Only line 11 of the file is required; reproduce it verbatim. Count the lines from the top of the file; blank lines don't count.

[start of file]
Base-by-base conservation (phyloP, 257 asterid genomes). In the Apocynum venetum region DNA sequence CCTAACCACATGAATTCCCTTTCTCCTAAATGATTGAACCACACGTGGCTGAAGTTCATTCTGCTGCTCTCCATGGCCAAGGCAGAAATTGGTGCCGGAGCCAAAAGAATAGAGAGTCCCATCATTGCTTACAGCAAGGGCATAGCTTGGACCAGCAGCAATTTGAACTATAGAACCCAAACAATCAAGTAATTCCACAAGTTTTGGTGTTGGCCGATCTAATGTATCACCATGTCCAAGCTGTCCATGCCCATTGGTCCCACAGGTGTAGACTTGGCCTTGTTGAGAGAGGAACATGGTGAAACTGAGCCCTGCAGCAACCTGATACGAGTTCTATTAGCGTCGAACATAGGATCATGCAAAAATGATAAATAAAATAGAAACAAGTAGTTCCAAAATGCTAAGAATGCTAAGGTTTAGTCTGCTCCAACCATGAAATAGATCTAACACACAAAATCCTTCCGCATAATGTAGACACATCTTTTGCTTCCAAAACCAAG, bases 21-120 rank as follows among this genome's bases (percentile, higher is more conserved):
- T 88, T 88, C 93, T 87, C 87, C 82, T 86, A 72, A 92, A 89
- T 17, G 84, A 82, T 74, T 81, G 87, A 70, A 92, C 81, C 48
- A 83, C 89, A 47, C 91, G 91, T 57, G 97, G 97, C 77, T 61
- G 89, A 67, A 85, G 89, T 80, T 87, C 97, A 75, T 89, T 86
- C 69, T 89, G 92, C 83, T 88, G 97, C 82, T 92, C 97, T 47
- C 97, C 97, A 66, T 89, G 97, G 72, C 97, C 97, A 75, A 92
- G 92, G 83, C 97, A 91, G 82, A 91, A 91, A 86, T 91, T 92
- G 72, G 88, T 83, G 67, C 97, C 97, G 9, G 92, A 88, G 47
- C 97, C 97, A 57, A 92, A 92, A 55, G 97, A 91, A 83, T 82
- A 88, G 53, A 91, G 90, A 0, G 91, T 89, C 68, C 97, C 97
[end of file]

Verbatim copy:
- A 88, G 53, A 91, G 90, A 0, G 91, T 89, C 68, C 97, C 97